Years ago, the TLC television show Extreme Cheapskates aired an episode where a man stated he was participating in a medical study that required him to donate one testicle and have it replaced with a prosthetic one. The payout: $35,000. Of course, viewers got excited at the potential opportunities to make that extra cash, but reports of the actual donation are vague.
Testicle donation, in theory, allows you to help someone, make money, and still live a productive life. But the question remains: can you even donate testicles for $35,000? If so, how?
Can You Donate a Testicle for Money?
First and foremost, paid donation for organs is illegal in most parts of the world. In addition, there has never been documented evidence of someone being paid to donate a testicle, and no doctor (many of whom have been interviewed) admits to doing so. To verify this information, we also called medical schools and research centers in larger cities to ask officials if such a study had ever been done. Again, the consensus was a resounding no. Testicles can’t even be transplanted, thus there would be little use in receiving them as donations.
The closest any study comes to involving testicle donations is The Testicular Cancer Resource Center, that is looking for participants for their studies who have either had testicular cancer themselves or who have more than one family member diagnosed with the disease. You can find out more about this study here, but keep in mind that not even this is a scenario where you could donate a testicle for money.
And.. in case you’re still wondering about the hype behind TLC’s “testicle donation” episode on Extreme Cheapskates, you can see this myth-busting article which contains many credible sources that disprove the claim of testicle donation.
What You Can Donate for Money
While you can’t donate a testicle for cash, there are many things you can donate for money because they don’t quite count as body parts, i.e., they grow back. Here’s the list:
- Process: Though the actual procedure only takes about 20 minutes, the entire process can take a few weeks, and usually includes a series of fertility injections to assist the body in creating multiple eggs. The process can vary slightly depending on what medical center you go to, but in general, you’ll attend a consultation in which everything will be broken down into steps and all risks outlined, come back for a few injections over the course of a few weeks, and then have the eggs harvested. You’ll need to take a day off to recover (nothing strenuous, but soreness and slight discomfort are expected), and you may have mild side effects for up to two weeks afterward.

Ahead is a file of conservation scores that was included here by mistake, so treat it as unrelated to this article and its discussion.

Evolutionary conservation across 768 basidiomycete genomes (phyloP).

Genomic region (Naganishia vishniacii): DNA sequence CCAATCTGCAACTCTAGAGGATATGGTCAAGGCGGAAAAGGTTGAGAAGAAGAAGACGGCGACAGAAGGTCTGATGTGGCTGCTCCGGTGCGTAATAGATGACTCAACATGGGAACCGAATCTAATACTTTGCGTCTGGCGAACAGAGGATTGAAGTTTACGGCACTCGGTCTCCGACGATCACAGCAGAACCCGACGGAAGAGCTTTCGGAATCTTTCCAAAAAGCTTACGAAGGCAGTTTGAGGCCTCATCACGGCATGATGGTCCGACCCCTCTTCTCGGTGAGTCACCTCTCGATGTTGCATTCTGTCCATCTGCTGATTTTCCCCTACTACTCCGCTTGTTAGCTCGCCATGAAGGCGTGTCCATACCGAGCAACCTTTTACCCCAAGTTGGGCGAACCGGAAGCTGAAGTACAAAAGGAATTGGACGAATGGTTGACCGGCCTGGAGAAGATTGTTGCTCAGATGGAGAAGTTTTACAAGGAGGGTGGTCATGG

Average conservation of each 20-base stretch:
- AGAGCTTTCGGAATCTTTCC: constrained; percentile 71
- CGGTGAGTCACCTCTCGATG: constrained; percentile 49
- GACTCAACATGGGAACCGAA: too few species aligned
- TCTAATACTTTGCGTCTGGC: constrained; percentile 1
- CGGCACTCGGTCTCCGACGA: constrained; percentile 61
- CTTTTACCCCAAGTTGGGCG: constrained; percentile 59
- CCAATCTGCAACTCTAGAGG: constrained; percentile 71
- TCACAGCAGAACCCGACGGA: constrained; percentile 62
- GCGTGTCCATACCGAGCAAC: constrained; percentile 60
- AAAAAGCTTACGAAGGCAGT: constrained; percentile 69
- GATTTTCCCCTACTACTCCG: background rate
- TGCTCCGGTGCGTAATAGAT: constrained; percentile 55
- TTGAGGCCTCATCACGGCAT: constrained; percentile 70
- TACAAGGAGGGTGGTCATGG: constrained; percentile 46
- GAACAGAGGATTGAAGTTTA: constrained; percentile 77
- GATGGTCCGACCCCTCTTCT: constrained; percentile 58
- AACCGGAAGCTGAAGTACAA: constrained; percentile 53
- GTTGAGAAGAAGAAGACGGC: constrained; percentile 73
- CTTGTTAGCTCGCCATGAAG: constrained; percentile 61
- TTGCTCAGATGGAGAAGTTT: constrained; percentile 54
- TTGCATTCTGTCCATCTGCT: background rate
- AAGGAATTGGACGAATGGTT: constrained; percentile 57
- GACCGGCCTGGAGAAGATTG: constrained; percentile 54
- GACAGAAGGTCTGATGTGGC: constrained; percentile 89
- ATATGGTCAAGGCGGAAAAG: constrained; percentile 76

- Payment: $5,000-$15,000.
- Requirements: Yes. You must in good health and generally between the ages of 21 to 30. These ages vary slightly depending on the donor agency you use.
- Side effects: No long-term risks yet discovered.
- Where to donate: There are a plethora of centers that offer to pay women for their eggs, and not all of them are reputable. Make sure to ask for references and try to speak with some former donors before committing to the service.
Suggested Article: Where to Go and What You’ll Get Paid to Donate Eggs
- Process: It’s a simple as getting a haircut and mailing it off! No pain involved.
- Payment: $100-$4,000. This range depends on the buyer, how long your hair is, and other factors. Here is a calculator that tells you the general price you’ll receive for your hair.
- Requirements: For starters, your hair has to be long enough to donate — if you’re a guy with short hair already, getting a trim won’t cut it for buyers. Donors may give more specific length requirements. Wig makers (who are usually doing the purchasing) prefer long, thick, unbleached/natural hair. Also, wig makers don’t buy hair from people who smoke cigarettes.
- Side effects: None. This is just like a regular haircut.
- Where to donate: Selling your hair online is actually a relatively simple process! Try BuyandSellHair.com to start.
- More information: Visit any of the multiple hair selling sites we’ve listed in this section.